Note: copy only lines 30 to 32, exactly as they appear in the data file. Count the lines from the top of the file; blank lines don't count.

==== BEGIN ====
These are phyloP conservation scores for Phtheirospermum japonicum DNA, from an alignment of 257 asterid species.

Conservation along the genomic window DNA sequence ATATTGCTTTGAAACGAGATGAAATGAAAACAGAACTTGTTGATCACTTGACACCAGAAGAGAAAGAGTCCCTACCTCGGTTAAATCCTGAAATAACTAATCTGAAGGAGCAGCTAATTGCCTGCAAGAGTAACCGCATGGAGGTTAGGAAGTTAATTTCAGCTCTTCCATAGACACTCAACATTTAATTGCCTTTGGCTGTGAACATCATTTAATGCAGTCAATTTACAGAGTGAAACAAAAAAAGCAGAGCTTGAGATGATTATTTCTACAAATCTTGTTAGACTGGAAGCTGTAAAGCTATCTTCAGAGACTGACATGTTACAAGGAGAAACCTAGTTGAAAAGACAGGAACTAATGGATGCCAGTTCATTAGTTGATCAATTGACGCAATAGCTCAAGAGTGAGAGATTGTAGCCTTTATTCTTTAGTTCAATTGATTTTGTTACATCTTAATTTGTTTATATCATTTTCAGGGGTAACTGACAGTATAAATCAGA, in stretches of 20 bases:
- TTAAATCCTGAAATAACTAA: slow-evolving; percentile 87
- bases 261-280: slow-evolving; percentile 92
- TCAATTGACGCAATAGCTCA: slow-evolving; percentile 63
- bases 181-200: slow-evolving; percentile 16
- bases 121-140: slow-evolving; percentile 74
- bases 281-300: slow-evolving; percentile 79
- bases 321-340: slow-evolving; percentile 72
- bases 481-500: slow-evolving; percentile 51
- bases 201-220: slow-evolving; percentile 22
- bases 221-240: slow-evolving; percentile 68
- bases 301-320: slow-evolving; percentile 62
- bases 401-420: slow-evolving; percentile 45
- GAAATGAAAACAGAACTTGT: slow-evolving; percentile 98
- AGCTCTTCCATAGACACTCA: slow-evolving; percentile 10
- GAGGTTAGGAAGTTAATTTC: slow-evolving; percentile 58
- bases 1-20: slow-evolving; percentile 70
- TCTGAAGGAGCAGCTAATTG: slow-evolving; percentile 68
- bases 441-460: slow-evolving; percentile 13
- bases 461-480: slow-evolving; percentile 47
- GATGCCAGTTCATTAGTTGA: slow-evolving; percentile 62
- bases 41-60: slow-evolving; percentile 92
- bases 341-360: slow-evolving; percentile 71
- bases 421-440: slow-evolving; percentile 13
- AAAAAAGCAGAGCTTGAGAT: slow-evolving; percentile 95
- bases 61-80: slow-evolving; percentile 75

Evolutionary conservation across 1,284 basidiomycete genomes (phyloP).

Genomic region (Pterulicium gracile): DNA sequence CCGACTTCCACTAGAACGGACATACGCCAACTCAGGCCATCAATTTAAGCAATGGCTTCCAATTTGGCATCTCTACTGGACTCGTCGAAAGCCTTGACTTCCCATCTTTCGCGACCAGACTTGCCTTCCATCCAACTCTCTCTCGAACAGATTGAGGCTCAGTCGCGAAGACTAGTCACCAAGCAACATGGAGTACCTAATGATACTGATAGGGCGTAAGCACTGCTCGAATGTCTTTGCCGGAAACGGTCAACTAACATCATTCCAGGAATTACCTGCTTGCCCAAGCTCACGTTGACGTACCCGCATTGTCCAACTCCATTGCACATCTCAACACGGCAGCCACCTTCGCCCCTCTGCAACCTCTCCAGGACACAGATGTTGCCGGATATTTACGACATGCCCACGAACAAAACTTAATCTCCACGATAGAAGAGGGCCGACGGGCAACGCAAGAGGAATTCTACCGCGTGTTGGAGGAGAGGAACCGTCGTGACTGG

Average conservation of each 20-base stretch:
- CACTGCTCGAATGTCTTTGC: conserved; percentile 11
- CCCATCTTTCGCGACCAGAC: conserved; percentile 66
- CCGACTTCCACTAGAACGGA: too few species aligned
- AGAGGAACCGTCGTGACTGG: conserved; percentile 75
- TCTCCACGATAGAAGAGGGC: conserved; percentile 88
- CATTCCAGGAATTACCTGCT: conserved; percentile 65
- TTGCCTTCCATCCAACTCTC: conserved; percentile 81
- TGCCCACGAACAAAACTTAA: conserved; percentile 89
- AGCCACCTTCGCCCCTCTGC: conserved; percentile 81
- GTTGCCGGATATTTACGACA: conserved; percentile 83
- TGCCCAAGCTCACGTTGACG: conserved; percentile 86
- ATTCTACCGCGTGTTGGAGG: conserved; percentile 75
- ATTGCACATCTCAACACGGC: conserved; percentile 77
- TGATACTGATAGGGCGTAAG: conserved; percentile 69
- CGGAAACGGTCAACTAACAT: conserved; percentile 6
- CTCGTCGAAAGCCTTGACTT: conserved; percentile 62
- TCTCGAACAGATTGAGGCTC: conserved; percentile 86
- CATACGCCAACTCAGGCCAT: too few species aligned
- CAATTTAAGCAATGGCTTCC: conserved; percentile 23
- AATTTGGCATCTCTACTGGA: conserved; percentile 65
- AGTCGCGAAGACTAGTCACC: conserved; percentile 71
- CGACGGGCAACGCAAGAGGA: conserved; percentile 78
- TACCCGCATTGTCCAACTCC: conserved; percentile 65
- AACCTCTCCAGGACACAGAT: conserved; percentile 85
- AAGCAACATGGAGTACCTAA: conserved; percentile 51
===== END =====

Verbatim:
Average conservation of each 20-base stretch:
- CACTGCTCGAATGTCTTTGC: conserved; percentile 11
- CCCATCTTTCGCGACCAGAC: conserved; percentile 66